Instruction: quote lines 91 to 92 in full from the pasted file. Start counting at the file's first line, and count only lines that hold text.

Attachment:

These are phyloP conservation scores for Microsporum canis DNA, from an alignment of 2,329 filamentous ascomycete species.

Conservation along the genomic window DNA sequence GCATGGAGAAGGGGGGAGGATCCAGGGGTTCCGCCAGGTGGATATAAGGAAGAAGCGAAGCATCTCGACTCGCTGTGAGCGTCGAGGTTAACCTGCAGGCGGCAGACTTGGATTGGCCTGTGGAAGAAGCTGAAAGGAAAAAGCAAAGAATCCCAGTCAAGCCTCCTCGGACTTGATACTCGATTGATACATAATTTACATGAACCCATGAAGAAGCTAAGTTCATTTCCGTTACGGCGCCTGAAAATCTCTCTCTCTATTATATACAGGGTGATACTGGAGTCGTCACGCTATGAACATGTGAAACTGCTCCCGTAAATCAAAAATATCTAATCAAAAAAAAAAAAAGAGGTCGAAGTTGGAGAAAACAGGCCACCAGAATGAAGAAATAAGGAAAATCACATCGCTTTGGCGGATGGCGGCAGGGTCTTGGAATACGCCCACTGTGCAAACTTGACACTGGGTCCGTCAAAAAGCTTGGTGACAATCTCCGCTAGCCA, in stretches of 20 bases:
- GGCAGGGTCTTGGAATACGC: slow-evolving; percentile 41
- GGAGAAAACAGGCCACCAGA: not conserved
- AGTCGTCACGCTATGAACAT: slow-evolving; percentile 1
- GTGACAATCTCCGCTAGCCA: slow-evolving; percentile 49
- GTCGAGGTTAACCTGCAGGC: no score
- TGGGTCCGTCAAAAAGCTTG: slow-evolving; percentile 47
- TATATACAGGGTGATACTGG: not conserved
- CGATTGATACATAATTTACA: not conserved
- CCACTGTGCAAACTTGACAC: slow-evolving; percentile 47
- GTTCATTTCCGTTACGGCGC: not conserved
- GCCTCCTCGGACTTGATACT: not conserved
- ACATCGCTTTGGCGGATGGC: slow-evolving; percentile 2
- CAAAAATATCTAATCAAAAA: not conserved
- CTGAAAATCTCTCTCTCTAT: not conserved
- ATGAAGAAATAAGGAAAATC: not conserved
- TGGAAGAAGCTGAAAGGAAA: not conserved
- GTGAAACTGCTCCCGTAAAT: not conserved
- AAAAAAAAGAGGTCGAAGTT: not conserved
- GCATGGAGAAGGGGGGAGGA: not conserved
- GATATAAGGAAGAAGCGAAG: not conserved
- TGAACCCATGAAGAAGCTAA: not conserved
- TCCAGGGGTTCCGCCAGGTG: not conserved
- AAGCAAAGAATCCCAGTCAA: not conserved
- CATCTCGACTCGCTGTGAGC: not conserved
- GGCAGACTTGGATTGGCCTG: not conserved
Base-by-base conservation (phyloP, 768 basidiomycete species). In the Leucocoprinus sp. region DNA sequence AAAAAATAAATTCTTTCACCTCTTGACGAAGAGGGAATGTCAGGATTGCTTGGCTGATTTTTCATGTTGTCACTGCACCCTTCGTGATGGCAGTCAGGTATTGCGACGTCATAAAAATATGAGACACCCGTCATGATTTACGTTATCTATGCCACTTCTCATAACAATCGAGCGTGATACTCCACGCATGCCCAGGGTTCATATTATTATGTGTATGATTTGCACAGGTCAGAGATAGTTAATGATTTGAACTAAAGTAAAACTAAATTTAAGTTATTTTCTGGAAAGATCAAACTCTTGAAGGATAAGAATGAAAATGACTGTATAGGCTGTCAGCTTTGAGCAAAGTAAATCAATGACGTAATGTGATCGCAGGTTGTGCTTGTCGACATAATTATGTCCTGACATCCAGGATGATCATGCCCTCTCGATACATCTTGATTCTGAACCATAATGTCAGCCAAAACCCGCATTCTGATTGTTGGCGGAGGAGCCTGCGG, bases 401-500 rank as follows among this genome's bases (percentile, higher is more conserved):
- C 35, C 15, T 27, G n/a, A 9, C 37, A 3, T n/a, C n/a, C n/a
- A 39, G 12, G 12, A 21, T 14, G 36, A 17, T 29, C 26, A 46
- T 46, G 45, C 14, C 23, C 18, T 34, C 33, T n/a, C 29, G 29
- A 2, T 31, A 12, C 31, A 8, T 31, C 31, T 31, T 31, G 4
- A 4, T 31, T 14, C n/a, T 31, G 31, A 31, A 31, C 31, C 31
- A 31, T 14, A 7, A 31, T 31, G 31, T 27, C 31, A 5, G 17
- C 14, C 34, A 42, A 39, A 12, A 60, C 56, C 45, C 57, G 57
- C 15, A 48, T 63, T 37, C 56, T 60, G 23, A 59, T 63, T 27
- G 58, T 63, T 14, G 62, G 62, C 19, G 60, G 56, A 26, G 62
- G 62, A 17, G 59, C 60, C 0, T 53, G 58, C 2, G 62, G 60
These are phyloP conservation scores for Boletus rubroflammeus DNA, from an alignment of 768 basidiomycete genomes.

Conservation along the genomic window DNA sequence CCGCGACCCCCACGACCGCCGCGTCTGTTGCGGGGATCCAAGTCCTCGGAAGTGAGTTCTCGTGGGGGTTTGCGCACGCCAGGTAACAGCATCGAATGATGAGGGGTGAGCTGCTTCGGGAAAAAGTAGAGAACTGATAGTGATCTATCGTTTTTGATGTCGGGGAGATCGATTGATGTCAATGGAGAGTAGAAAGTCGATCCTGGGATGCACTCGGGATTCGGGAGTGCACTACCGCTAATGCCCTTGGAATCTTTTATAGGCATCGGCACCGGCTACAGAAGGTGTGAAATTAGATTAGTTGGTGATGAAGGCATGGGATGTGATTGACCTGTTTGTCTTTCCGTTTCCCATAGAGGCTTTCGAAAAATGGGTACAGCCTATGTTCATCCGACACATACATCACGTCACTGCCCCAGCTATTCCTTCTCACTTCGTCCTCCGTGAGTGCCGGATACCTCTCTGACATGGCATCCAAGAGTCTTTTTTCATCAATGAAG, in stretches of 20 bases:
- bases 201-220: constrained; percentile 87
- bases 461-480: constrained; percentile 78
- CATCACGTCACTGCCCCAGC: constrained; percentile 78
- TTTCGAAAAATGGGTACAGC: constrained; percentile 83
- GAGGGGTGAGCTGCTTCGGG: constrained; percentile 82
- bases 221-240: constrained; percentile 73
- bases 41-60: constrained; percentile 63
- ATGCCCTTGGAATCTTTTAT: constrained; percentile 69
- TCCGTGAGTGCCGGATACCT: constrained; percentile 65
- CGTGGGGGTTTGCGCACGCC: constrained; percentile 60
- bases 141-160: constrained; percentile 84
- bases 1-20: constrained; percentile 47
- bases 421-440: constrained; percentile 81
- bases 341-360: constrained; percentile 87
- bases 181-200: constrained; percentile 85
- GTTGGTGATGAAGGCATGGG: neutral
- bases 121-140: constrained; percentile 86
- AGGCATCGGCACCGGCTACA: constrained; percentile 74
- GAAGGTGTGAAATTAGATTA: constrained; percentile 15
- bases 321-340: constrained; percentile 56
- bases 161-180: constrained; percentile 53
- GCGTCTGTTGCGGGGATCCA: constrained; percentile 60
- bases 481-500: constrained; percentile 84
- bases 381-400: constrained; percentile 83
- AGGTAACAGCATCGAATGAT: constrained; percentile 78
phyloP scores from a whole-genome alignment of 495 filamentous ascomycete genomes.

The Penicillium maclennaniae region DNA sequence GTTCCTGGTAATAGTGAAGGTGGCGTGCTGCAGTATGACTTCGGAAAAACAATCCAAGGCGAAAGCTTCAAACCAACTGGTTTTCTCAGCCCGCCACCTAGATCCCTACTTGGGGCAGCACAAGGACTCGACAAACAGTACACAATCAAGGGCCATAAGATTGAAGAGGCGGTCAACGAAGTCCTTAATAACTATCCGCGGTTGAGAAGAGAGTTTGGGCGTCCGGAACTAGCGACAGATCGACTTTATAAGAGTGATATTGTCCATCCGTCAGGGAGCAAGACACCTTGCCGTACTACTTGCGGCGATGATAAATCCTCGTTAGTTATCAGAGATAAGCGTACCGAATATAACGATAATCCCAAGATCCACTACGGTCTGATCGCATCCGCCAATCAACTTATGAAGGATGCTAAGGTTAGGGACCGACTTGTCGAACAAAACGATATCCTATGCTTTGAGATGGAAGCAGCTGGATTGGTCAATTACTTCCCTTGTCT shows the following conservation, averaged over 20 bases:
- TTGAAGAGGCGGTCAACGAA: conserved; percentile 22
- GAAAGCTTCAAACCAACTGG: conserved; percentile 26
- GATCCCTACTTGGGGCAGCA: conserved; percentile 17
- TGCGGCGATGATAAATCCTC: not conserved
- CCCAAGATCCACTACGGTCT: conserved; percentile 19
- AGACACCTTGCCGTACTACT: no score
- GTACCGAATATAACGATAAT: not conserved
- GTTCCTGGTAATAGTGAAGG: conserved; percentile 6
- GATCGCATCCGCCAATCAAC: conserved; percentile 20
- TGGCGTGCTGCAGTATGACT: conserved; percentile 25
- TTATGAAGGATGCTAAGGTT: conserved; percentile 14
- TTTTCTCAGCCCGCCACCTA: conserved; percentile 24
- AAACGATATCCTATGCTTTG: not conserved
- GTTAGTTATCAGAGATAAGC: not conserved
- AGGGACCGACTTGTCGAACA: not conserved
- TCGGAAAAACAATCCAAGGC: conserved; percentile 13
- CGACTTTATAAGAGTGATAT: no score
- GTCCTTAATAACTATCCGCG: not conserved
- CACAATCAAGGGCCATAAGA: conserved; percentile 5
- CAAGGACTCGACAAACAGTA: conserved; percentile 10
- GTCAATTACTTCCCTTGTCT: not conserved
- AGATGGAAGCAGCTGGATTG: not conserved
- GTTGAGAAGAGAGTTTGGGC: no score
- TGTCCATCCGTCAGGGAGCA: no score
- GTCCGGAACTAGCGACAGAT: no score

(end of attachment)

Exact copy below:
- TGTCCATCCGTCAGGGAGCA: no score
- GTCCGGAACTAGCGACAGAT: no score